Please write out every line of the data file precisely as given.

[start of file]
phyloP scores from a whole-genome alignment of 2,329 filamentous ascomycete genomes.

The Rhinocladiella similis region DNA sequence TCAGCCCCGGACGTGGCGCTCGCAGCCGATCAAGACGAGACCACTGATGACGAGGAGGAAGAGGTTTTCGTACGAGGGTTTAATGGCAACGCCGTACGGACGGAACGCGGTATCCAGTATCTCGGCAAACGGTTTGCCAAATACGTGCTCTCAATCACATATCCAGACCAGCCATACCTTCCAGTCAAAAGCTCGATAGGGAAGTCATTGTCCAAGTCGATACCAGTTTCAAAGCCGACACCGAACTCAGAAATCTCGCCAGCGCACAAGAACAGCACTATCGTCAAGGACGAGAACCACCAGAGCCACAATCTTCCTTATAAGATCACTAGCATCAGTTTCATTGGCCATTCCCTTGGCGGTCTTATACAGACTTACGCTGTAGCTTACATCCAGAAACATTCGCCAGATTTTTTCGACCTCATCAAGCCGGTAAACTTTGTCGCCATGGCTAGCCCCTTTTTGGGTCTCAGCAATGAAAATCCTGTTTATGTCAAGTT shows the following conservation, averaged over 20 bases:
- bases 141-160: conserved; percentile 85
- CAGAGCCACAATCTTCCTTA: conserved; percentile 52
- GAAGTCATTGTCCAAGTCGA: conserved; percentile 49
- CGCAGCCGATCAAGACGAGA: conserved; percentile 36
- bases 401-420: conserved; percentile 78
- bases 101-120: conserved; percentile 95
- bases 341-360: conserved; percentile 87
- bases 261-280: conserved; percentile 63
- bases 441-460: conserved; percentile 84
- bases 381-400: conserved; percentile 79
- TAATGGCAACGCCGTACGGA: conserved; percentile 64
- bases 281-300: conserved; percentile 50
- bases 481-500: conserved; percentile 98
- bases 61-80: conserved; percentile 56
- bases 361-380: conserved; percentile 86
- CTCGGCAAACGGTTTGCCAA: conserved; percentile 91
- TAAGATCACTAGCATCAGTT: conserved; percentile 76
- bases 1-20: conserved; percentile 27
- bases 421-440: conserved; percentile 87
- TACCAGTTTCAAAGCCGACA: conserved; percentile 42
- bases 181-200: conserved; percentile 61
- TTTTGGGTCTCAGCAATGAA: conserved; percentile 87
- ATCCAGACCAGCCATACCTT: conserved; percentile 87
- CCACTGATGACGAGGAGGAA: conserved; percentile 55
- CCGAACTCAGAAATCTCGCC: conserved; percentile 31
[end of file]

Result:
phyloP scores from a whole-genome alignment of 2,329 filamentous ascomycete genomes.

The Rhinocladiella similis region DNA sequence TCAGCCCCGGACGTGGCGCTCGCAGCCGATCAAGACGAGACCACTGATGACGAGGAGGAAGAGGTTTTCGTACGAGGGTTTAATGGCAACGCCGTACGGACGGAACGCGGTATCCAGTATCTCGGCAAACGGTTTGCCAAATACGTGCTCTCAATCACATATCCAGACCAGCCATACCTTCCAGTCAAAAGCTCGATAGGGAAGTCATTGTCCAAGTCGATACCAGTTTCAAAGCCGACACCGAACTCAGAAATCTCGCCAGCGCACAAGAACAGCACTATCGTCAAGGACGAGAACCACCAGAGCCACAATCTTCCTTATAAGATCACTAGCATCAGTTTCATTGGCCATTCCCTTGGCGGTCTTATACAGACTTACGCTGTAGCTTACATCCAGAAACATTCGCCAGATTTTTTCGACCTCATCAAGCCGGTAAACTTTGTCGCCATGGCTAGCCCCTTTTTGGGTCTCAGCAATGAAAATCCTGTTTATGTCAAGTT shows the following conservation, averaged over 20 bases:
- bases 141-160: conserved; percentile 85
- CAGAGCCACAATCTTCCTTA: conserved; percentile 52
- GAAGTCATTGTCCAAGTCGA: conserved; percentile 49
- CGCAGCCGATCAAGACGAGA: conserved; percentile 36
- bases 401-420: conserved; percentile 78
- bases 101-120: conserved; percentile 95
- bases 341-360: conserved; percentile 87
- bases 261-280: conserved; percentile 63
- bases 441-460: conserved; percentile 84
- bases 381-400: conserved; percentile 79
- TAATGGCAACGCCGTACGGA: conserved; percentile 64
- bases 281-300: conserved; percentile 50
- bases 481-500: conserved; percentile 98
- bases 61-80: conserved; percentile 56
- bases 361-380: conserved; percentile 86
- CTCGGCAAACGGTTTGCCAA: conserved; percentile 91
- TAAGATCACTAGCATCAGTT: conserved; percentile 76
- bases 1-20: conserved; percentile 27
- bases 421-440: conserved; percentile 87
- TACCAGTTTCAAAGCCGACA: conserved; percentile 42
- bases 181-200: conserved; percentile 61
- TTTTGGGTCTCAGCAATGAA: conserved; percentile 87
- ATCCAGACCAGCCATACCTT: conserved; percentile 87
- CCACTGATGACGAGGAGGAA: conserved; percentile 55
- CCGAACTCAGAAATCTCGCC: conserved; percentile 31